Ok, so technical support seems to be viewed as insular from traditional customer service, and as a result, everyone’s overlooking my customer service analyses and advice while searching for the same advice, applied to technical support. Doggone it, I guess I have to actually talk about technical support best practices on their own terms then, to be heard by these guys. Well, alright, I guess that does give me a chance to get into some more specific things that do in fact apply to technical support.
I’ve steered away from technical support best practices which don’t apply to other customer service niches in the past, because I wasn’t specifically addressing technical support. So, I guess now’s a good chance to reign in the customer service practices with a little tech-specificity as well.
So, let’s get the general ones out of the way a bit condensed, because those looking for the advice that covers, you can see these things in high resolution by reading general customer support practices writing. I’ve got some, check it out sometime.
Anyhow, let’s address your call center, which is lousy. Yes, I have no idea who you are or who your company is, but I can say right now that your call center is lousy. How dare I? Because every call center is lousy. The system in general is a horrible way to do technical support or any kind of customer service. It’s so popular because at one point, it was all we had for long distance communication. The internet had to become pretty robust before it was practical, to use it. It has become practical, but all of the lemurs in charge of technical support departments seem to have no noticed this fact.
So, we’ll get to internet stuff more later, but for the moment, let’s talk a bit about how to make your call center suck less. You can’t make it not suck, but suck less, sure. Stop using phone trees. They’re bad, alright? It’s annoying to have to press a button, wait for long rhetoric, press a button, wait for long rhetoric, lather, rinse and repeat. It’s even worse if you have to try to talk to it, because frankly, voice recognition’s not ready yet. That’s ten years on the best outset right now. People needing technical support are already frustrated, and this lengthy procedural tactic is just awful. It’s best to just use an old fashioned directory. List your departments in a timely manner with a recording, and then just have one layer of options above that. Go no deeper than two depths, and have an opt out to agent for each and every branch of this simple system.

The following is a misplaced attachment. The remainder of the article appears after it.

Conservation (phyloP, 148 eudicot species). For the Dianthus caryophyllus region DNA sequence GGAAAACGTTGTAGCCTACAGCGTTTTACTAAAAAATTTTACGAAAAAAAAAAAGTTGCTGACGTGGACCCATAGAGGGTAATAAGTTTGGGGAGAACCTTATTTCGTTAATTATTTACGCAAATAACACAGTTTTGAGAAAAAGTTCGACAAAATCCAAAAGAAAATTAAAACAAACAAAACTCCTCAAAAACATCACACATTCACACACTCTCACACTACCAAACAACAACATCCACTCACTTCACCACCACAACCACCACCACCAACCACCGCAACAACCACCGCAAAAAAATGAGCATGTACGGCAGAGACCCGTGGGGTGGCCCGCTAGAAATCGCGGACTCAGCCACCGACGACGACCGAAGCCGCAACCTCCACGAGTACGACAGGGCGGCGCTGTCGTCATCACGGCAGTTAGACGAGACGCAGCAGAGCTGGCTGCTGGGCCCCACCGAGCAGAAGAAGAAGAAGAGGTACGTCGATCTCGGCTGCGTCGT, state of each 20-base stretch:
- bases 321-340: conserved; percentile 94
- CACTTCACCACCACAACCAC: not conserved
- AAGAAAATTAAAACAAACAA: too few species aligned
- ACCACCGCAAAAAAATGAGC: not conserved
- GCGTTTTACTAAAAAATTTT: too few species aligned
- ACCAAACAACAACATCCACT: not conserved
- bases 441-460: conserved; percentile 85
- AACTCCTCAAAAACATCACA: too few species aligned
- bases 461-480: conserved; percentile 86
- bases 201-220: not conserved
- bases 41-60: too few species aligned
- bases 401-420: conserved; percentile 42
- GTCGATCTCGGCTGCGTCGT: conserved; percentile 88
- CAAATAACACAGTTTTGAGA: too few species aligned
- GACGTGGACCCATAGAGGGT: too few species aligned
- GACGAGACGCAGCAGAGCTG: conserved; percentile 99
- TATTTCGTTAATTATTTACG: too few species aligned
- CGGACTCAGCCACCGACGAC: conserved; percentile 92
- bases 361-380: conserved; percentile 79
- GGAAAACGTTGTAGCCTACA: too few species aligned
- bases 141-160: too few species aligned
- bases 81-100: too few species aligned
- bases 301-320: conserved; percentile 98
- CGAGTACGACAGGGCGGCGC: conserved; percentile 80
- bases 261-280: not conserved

Now, let’s get to some things more specific to technical support .
First, for tech support, let’s offload some stress from that call center I just spent way longer nagging about than I intended. Why not use social networks primarily for technical support. When a customer subscribes to your service or purchases your product, give them an otherwise not widely-known twitter account to follow, and have your agents follow back. Then, when they have technical problems, allow them to tweet you or PM you, and carry on easy problem solving from there?
Consider also providing some agents on Skype and instant messengers, which eliminates hold times mostly, and allows for convenience on the end of the customers.
Another thing to consider here is putting more emphasis on email and help desks. I spent some time naysaying help desks, but with the new SaaS systems for it out there, it’s become a pretty good way to handle stuff actually. If it’s a tech support issue, people are likely to be at their computers at the time, whether they are planning to use a phone or not, so there’s no reason to shift as much of it as possible to the computer.
Now, in closing, let’s talk for a moment about some practices for people providing the help. Do not, under any circumstances, pander to people. Do not talk down to them, but be willing to avoid jargon at the same time. Gage the customer by letting them talk for a minute. Let them indicate how knowledged they are in the technology in question, and then interact with them accordingly.
These are technical support best practices, and the most important ones. It’s mostly applicable to the rest of customer service, like I sand and you now see, but I think this is the first industry that’d see benefits from the online migration.
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